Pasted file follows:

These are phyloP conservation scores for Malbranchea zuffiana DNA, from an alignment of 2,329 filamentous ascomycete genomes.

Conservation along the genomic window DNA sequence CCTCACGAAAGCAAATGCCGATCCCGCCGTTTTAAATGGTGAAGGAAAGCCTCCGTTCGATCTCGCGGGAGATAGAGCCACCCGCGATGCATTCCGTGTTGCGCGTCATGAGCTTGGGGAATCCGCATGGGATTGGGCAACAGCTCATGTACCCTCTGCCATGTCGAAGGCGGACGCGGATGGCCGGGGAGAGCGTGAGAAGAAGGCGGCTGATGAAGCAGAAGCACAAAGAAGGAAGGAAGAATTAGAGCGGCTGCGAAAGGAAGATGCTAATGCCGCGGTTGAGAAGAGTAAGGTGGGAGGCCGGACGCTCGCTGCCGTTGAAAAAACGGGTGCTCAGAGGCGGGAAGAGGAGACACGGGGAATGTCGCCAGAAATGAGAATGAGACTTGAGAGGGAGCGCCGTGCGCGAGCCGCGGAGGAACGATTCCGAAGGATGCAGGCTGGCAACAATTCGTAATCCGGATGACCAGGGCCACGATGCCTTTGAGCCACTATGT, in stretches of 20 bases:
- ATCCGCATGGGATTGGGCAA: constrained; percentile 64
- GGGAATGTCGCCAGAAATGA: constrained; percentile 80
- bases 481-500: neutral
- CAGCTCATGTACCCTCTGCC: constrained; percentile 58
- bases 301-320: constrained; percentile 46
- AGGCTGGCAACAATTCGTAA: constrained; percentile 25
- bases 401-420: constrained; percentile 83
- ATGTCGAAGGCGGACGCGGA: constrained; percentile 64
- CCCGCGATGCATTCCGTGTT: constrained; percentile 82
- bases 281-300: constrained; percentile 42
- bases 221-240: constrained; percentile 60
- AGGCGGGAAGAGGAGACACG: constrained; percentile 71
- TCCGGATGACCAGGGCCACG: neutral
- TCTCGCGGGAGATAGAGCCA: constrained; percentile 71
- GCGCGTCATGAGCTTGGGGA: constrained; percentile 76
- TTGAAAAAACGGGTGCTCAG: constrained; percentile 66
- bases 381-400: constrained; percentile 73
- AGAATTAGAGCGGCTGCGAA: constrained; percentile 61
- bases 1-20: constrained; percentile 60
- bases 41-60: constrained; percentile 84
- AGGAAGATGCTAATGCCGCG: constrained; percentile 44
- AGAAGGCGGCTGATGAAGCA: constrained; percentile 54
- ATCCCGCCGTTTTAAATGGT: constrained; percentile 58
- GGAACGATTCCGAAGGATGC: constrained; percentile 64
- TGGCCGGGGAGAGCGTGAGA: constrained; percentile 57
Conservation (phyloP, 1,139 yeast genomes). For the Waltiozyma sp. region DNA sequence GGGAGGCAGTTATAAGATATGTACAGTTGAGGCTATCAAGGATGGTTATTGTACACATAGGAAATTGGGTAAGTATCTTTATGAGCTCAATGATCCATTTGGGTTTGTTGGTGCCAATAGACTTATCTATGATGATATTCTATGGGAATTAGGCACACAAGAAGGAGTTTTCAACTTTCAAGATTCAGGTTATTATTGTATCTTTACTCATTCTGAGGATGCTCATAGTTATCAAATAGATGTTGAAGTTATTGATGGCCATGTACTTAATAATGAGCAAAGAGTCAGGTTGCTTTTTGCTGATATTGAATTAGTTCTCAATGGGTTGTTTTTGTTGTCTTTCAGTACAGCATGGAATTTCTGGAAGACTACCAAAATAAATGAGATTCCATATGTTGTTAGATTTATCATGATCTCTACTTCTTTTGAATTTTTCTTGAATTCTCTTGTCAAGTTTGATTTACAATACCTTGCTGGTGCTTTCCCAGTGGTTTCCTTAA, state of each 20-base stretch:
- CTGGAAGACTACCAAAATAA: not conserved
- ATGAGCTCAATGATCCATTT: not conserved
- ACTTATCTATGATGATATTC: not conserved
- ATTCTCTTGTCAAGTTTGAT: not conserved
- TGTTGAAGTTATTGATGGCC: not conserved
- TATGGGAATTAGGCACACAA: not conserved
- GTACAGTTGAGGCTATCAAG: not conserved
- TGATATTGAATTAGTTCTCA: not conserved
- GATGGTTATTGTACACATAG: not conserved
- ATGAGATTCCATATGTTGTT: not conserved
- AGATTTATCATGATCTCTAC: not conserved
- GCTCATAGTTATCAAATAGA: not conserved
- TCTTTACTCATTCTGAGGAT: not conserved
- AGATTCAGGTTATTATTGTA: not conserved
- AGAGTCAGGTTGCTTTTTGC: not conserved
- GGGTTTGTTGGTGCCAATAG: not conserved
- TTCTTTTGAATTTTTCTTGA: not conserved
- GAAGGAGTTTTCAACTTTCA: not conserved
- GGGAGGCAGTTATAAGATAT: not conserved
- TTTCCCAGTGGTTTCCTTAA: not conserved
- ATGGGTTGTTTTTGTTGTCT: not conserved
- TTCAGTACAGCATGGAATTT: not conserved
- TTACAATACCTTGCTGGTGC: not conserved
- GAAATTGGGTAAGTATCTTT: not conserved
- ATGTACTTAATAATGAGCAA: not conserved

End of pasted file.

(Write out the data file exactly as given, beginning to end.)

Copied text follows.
These are phyloP conservation scores for Malbranchea zuffiana DNA, from an alignment of 2,329 filamentous ascomycete genomes.

Conservation along the genomic window DNA sequence CCTCACGAAAGCAAATGCCGATCCCGCCGTTTTAAATGGTGAAGGAAAGCCTCCGTTCGATCTCGCGGGAGATAGAGCCACCCGCGATGCATTCCGTGTTGCGCGTCATGAGCTTGGGGAATCCGCATGGGATTGGGCAACAGCTCATGTACCCTCTGCCATGTCGAAGGCGGACGCGGATGGCCGGGGAGAGCGTGAGAAGAAGGCGGCTGATGAAGCAGAAGCACAAAGAAGGAAGGAAGAATTAGAGCGGCTGCGAAAGGAAGATGCTAATGCCGCGGTTGAGAAGAGTAAGGTGGGAGGCCGGACGCTCGCTGCCGTTGAAAAAACGGGTGCTCAGAGGCGGGAAGAGGAGACACGGGGAATGTCGCCAGAAATGAGAATGAGACTTGAGAGGGAGCGCCGTGCGCGAGCCGCGGAGGAACGATTCCGAAGGATGCAGGCTGGCAACAATTCGTAATCCGGATGACCAGGGCCACGATGCCTTTGAGCCACTATGT, in stretches of 20 bases:
- ATCCGCATGGGATTGGGCAA: constrained; percentile 64
- GGGAATGTCGCCAGAAATGA: constrained; percentile 80
- bases 481-500: neutral
- CAGCTCATGTACCCTCTGCC: constrained; percentile 58
- bases 301-320: constrained; percentile 46
- AGGCTGGCAACAATTCGTAA: constrained; percentile 25
- bases 401-420: constrained; percentile 83
- ATGTCGAAGGCGGACGCGGA: constrained; percentile 64
- CCCGCGATGCATTCCGTGTT: constrained; percentile 82
- bases 281-300: constrained; percentile 42
- bases 221-240: constrained; percentile 60
- AGGCGGGAAGAGGAGACACG: constrained; percentile 71
- TCCGGATGACCAGGGCCACG: neutral
- TCTCGCGGGAGATAGAGCCA: constrained; percentile 71
- GCGCGTCATGAGCTTGGGGA: constrained; percentile 76
- TTGAAAAAACGGGTGCTCAG: constrained; percentile 66
- bases 381-400: constrained; percentile 73
- AGAATTAGAGCGGCTGCGAA: constrained; percentile 61
- bases 1-20: constrained; percentile 60
- bases 41-60: constrained; percentile 84
- AGGAAGATGCTAATGCCGCG: constrained; percentile 44
- AGAAGGCGGCTGATGAAGCA: constrained; percentile 54
- ATCCCGCCGTTTTAAATGGT: constrained; percentile 58
- GGAACGATTCCGAAGGATGC: constrained; percentile 64
- TGGCCGGGGAGAGCGTGAGA: constrained; percentile 57
Conservation (phyloP, 1,139 yeast genomes). For the Waltiozyma sp. region DNA sequence GGGAGGCAGTTATAAGATATGTACAGTTGAGGCTATCAAGGATGGTTATTGTACACATAGGAAATTGGGTAAGTATCTTTATGAGCTCAATGATCCATTTGGGTTTGTTGGTGCCAATAGACTTATCTATGATGATATTCTATGGGAATTAGGCACACAAGAAGGAGTTTTCAACTTTCAAGATTCAGGTTATTATTGTATCTTTACTCATTCTGAGGATGCTCATAGTTATCAAATAGATGTTGAAGTTATTGATGGCCATGTACTTAATAATGAGCAAAGAGTCAGGTTGCTTTTTGCTGATATTGAATTAGTTCTCAATGGGTTGTTTTTGTTGTCTTTCAGTACAGCATGGAATTTCTGGAAGACTACCAAAATAAATGAGATTCCATATGTTGTTAGATTTATCATGATCTCTACTTCTTTTGAATTTTTCTTGAATTCTCTTGTCAAGTTTGATTTACAATACCTTGCTGGTGCTTTCCCAGTGGTTTCCTTAA, state of each 20-base stretch:
- CTGGAAGACTACCAAAATAA: not conserved
- ATGAGCTCAATGATCCATTT: not conserved
- ACTTATCTATGATGATATTC: not conserved
- ATTCTCTTGTCAAGTTTGAT: not conserved
- TGTTGAAGTTATTGATGGCC: not conserved
- TATGGGAATTAGGCACACAA: not conserved
- GTACAGTTGAGGCTATCAAG: not conserved
- TGATATTGAATTAGTTCTCA: not conserved
- GATGGTTATTGTACACATAG: not conserved
- ATGAGATTCCATATGTTGTT: not conserved
- AGATTTATCATGATCTCTAC: not conserved
- GCTCATAGTTATCAAATAGA: not conserved
- TCTTTACTCATTCTGAGGAT: not conserved
- AGATTCAGGTTATTATTGTA: not conserved
- AGAGTCAGGTTGCTTTTTGC: not conserved
- GGGTTTGTTGGTGCCAATAG: not conserved
- TTCTTTTGAATTTTTCTTGA: not conserved
- GAAGGAGTTTTCAACTTTCA: not conserved
- GGGAGGCAGTTATAAGATAT: not conserved
- TTTCCCAGTGGTTTCCTTAA: not conserved
- ATGGGTTGTTTTTGTTGTCT: not conserved
- TTCAGTACAGCATGGAATTT: not conserved
- TTACAATACCTTGCTGGTGC: not conserved
- GAAATTGGGTAAGTATCTTT: not conserved
- ATGTACTTAATAATGAGCAA: not conserved